[008F000C]: 0xFF 25 00 00 90 00 (JMP DWORD PTR ) (executes the third instruction)
The above set of instructions mimics the NtQueryInformationProcess API call.
So far, the malware has just generated a copy of the NtQueryInformationProcess API code. The next routine performs the actual hooking by replacing some of the API’s code.
The routine is similar to the one described above, with some variation in the values. The encryption key is different due to a different value of another call to the GetTickCount API and RDTSC.
Then another block of virtual memory (at location 0x00910000) is allocated. The routine performed to allocate this virtual memory is similar to that used for the memory at 0x900000, except that the encryption key is different, and the address points to the hook function.
The actual hooking happens by executing another ‘LOCK CMPXCHG8B QWORD PTR [ESI]’ instruction. This time, ESI is 0x7C90D7FE (the address of the NtQueryInformationProcess API), ECX is 0x00910000, and EBX is still 0x25FF9055.
After executing this instruction, the first few bytes of the hooked NtQueryInformationProcess API becomes a jump to the hook function.
(Click here to view a large version of Figure 1.)
After hooking the NtQueryInformationProcess API, the malware performs a few common malware routines such as creating a mutex, dropping a new version of the malware, and decrypting a few more bytes.
Next, we will look into Gamker’s code injection routine and at how it hooks a few more APIs.
To make sure that the malware is not running within the context of explorer.exe, it calls the GetCurrentProcessId API, and compares the PID of the current process against that of explorer.exe.
If it is not running in the context of explorer.exe, it will proceed with the code injection routine, otherwise it exits the current routine and performs the rest of its malicious functionalities.
The malware then takes a snapshot of the explorer.exe process by calling the CreateToolhelp32Snapshot API with parameters: TH32CS_SNAPMODULE(dwFlags) and a specific PID (explorer.exe’s). This snapshot includes all modules found within the explorer.exe process.
This is followed by enumerating the list of module names found in explorer.exe’s process using a combination of the Module32First and Module32Next APIs. The malware looks for the kernel32 module by checking whether each module’s name has a substring of ‘kernel32’ and ‘.dll’, using a subsequent call to the StrStrIA API. Gamker did this to make sure that kernel32.dll is available once the malware code is injected into the explorer.exe process.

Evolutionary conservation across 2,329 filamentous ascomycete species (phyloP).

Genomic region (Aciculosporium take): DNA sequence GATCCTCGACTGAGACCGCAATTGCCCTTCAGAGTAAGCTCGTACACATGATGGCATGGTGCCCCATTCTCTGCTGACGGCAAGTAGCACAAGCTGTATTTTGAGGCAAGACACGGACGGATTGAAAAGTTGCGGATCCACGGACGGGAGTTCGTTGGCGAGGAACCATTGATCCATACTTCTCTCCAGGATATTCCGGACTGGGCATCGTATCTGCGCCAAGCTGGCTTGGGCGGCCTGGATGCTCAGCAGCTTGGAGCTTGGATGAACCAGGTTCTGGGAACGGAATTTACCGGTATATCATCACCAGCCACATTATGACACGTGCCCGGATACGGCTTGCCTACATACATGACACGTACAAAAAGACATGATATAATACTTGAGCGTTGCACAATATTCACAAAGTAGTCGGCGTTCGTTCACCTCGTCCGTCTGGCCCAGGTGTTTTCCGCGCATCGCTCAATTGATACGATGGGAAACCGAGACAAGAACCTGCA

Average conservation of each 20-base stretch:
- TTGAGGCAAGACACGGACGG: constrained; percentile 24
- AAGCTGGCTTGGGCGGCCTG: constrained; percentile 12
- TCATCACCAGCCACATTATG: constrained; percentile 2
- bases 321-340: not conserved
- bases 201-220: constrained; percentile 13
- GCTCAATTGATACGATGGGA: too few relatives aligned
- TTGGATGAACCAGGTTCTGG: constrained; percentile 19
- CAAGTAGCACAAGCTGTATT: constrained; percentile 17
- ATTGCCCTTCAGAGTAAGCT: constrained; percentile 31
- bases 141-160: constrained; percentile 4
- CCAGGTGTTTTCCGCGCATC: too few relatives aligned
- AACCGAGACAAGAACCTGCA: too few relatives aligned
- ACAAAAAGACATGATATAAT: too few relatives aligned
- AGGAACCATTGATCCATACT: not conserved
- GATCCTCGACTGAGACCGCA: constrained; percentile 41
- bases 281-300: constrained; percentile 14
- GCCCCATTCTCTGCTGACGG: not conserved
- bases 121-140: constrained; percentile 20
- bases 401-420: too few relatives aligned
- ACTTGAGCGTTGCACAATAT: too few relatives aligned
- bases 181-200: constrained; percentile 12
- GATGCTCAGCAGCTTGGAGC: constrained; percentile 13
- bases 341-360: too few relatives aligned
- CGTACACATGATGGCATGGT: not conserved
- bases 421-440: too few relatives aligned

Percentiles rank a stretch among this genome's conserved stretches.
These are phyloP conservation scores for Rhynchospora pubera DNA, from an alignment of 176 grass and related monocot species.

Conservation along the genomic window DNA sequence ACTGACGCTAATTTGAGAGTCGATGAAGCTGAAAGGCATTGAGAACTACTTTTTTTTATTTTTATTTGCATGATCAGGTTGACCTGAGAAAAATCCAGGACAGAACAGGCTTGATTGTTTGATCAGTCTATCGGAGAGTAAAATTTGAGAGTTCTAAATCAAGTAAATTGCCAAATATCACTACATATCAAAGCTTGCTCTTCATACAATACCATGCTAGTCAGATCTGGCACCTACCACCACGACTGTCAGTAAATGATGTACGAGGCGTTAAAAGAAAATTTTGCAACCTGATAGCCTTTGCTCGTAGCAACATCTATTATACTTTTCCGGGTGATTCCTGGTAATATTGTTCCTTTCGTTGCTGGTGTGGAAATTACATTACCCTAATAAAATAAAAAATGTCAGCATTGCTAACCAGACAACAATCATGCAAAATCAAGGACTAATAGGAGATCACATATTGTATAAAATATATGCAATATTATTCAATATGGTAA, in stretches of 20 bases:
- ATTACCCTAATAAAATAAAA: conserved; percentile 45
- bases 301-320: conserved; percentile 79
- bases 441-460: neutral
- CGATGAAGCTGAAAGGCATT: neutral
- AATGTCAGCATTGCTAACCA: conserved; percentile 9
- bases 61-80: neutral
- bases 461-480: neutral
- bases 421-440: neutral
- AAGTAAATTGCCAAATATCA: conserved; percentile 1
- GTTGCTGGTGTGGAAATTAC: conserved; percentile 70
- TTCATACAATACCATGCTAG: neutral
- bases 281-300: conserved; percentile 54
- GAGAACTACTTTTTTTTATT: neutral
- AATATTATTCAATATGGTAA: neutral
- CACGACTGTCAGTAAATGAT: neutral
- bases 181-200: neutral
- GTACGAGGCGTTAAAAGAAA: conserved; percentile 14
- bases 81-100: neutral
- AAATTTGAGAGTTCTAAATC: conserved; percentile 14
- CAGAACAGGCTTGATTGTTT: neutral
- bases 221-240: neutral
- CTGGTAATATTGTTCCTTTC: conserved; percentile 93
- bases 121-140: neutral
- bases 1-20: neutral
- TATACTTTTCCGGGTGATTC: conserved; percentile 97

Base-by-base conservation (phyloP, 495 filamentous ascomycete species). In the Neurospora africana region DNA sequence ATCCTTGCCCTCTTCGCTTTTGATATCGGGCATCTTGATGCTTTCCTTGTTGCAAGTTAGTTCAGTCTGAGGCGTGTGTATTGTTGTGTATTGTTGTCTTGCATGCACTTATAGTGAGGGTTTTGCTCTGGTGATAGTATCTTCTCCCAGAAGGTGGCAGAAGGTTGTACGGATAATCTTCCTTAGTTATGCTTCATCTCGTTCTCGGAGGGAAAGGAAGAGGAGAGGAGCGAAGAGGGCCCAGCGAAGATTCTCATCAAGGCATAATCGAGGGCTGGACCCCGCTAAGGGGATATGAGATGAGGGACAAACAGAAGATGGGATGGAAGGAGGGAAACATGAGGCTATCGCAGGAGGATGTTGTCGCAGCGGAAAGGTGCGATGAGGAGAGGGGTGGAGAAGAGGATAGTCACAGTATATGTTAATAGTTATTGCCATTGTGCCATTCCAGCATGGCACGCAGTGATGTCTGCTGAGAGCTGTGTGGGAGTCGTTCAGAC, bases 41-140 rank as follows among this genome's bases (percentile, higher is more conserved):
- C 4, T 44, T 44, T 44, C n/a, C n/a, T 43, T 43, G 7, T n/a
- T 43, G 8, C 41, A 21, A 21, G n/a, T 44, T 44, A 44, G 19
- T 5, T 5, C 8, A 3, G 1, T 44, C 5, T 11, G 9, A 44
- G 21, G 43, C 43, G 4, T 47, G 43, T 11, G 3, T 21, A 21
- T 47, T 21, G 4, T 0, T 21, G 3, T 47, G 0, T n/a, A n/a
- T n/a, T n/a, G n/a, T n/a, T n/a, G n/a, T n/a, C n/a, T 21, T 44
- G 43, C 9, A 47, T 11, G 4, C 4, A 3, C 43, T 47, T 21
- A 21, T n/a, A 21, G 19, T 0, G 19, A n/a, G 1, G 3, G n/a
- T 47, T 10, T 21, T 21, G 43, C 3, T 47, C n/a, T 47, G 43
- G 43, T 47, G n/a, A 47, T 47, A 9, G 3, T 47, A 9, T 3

This is followed by opening the explorer.exe process by calling the OpenProcess API with access parameter equal to PROCESS_CREATE_THREAD | PROCESS_VM_OPERATION | PROCESS_VM_READ | PROCESS_VM_WRITE | PROCESS_QUERY_INFORMATION | SYNCHRONIZE.
Then, another check is performed to see whether the malware is running in a 64-bit system, using the IsWow64Process API.
Meanwhile, Gamker modifies some of the header values of the new executable image. (Recall that the image was decoded from the decrypted block of bytes earlier.) The size (0x5CA00) of the image is placed in the CheckSum field of the PE header.
This is followed by calling the GetTickCount API, where the least significant WORD value of the result is saved for later use. There follows another call to the GetTickCount API – this time, the DWORD result is used to overwrite the start of the PE header. Overwriting the PE header corrupts the executable image, but perhaps this is a trick to avoid being scanned by anti-virus memory scanners.
Afterwards, Gamker allocates 764,416 bytes (0xBAA00) of remote virtual memory within the explor-er.exe process using the VirtualAllocEx API. Then a series of calls to the WriteProcessMemory API is performed to copy the new executable image to the remotely allocated virtual memory in the explorer.exe process.
After copying the malware code, the memory protection of the remote virtual memory is changed to PAGE_EXECUTE_READWRITE using the VirtualProtect API. To make sure that all bytes have been copied to the explorer.exe process, the malware calls the FlushInstructionCache API.
Finally, to execute the remote malware code in explorer.exe, the malware calls the CreateRemoteThread API.
After executing the remote thread, the malware performs the rest of its malicious functionalities, which are not covered in this article. However, we will look into one of the main functions of the malware that is only performed within the context of the explorer.exe process.
Once the malware realizes that it is running within the context of the explorer.exe process, it will hook the rest of the APIs that it needs to monitor the host system.
Gamker uses the same API-hooking technique as discussed earlier.
In a subsequent execution of the hooking routine, the following APIs are hooked in series in the following order: NtQueryInformationProcess, SendInput, TranslateMessage, GetMessageA, GetMessageW, getaddrinfo, gethostbyname, CryptEncrypt, send, WSASend, WSARecv, recv, HttpSendRequestA, HttpSendRequestW, HttpSendRequestExA, HttpSendRequestExW, InternetQueryDataAvailable, InternetReadFile, InternetReadFileExA, InternetWriteFileExA, InternetCloseHandle, CreateFileW, GetWindowTextA and CreateDialogParamW.
These are the observed APIs being hooked during the execution of the malware in the context of the explorer.exe process.
For the sake of brevity, some of Gamker’s algorithms have not been discussed in detail here. However, its API-hooking routine is worthy of an in-depth look. Its use of instructions such as InterlockedExchange and CMPXCHG8B instead of simple MOV instructions is a crafty technique – and adding simple obfuscation is cunning. It might not hide the fact that an API is already hooked, but the malware hopes that it will be missed. Gamker has lots of malevolent functionalities and algorithms that are not covered in this article. Some of them bear similarities to other malware, and perhaps we will discuss them in the near future, in the context of a different piece of malware.